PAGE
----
This holiday season, similar to the past few holiday seasons, many of us received a card with somebody’s kid on it, and by somebody’s I do not mean Mary’s. By somebody’s, I mean relatives’, friends’, coworkers’, and even distant acquaintances, clients’, or other people we do business with.
Since the printing companies made this kind of service available (and are now licking their lips at the profit they make from narcissistic people), American parents replaced Baby Jesus with their own kids. Where there used to be Mary and Joseph bending over newborn Jesus in the crèche, or Santa Claus, a snowman, or a Christmas tree, they paste pictures of their own kids instead. Most of the people who do this consider themselves Christians, yet, they replace their God with their own offspring. By doing so, they pass a message that their kid is more important than the Nativity, Santa, and all the snowmen and trees in the world. Doesn’t it seem a bit arrogant?
I have never seen these kinds of cards in any other culture. With the general secularization and commercialization of Christmas in many contemporary societies, using winter landscapes, playful penguins, reindeers, Santas, and decorated trees are more often seen than the Nativity, but none of the societies I know took it as far as replacing the above with their own kids.
Sending a card with one’s kids on it to their grandparents or to someone else who knows and likes them is not as shocking, although even in this case a normal card could be used and the pictures given or sent separately. However, it is really ridiculous to give these kinds of cards to coworkers or someone they just do business with. Even the relatives that do not know these kids, have seen them once in their lives, and do not remember their names, or do not care about them at all should not be bombarded with their pictures, and the front of a Christmas card is the least appropriate place to put them. It is like telling people “look what a miracle I am and these are little carbon copies of my precious and special self” or “look at what an eighth wonder of the world I produced”. The purpose of sending these kinds of cards is not to make the recipients happy but to please the senders’ vanity and to indulge their own overinflated ego.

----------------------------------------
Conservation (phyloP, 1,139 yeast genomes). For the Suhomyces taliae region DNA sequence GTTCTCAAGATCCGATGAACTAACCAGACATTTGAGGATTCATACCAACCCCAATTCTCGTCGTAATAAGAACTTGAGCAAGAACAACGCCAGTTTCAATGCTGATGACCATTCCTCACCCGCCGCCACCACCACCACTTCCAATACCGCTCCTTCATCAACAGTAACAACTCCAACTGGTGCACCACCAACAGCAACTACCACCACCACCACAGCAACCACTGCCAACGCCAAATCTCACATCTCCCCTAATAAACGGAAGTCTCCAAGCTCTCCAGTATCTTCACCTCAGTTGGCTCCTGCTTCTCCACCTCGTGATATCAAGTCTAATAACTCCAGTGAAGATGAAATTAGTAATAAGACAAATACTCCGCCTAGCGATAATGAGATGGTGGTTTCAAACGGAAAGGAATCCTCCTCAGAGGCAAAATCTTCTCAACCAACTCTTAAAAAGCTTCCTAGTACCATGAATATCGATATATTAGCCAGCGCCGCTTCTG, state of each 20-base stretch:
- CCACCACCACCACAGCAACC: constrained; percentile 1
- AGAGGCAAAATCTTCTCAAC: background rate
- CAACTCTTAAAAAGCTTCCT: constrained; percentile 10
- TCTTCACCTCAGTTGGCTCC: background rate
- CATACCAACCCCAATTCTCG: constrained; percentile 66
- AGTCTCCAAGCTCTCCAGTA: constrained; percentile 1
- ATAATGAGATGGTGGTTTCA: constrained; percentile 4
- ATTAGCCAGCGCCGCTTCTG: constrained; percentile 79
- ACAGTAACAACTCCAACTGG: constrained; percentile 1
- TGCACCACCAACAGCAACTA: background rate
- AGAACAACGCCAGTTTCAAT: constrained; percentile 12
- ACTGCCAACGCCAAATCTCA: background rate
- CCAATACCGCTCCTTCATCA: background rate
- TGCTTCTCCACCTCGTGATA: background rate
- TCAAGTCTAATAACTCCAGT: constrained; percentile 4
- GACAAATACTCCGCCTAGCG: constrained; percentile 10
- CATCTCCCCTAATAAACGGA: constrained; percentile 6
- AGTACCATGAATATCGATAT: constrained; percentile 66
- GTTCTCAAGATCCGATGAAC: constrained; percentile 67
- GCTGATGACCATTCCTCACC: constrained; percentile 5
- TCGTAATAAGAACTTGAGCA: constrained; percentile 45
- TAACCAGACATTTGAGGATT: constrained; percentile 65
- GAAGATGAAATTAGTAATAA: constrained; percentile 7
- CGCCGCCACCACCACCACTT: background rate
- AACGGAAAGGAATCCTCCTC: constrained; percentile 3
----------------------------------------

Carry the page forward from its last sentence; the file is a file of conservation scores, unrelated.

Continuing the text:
The truth is that most people do not really care and do not really want to see those kids’ cards. If they say “awww, that’s so cute!” upon receiving them, that is because they are too polite, too mendacious, or too harassed by the kid-obsessed society into silence to tell the arrogant author of the card (and of the kids on it): “nobody actually wants to see your kids”. What would the authors of the kid cards say if their childfree coworkers or business partners sent them a Christmas card with an ultrasound picture of their permanent birth control on it? I purposefully do not give an example of the childfree people’s pets on a card because these would trigger patronizing and condescending comments: “Poor Lucy, she does not know the joy of parenthood so she uses the ersatz of her cat”. An ultrasound picture of a permanent or long-term birth control method is a more accurate equivalent and many American parents should in fact get some of them for a couple of holiday seasons in a row to actually understand how ridiculous and inappropriate their cards with kids’ pictures are.
Kids’ pictures do not belong on Christmas cards, unless it is Mary’s kid whose birth is celebrated on that day. The cards should remain with Santas, snowmen, winter landscapes, Christmas trees, and Nativities on them. I know that most people in this kid-obsessed country will not be assertive enough to tell the sender of an unsolicited card with kids on it that they do not really want to receive this kind of a card; that a Christmas-related picture on it would be much more appropriate and desired. If this is the case, they may post or send this article instead and hope that the arrogant parent of the kid(s) on the card understands the allusion.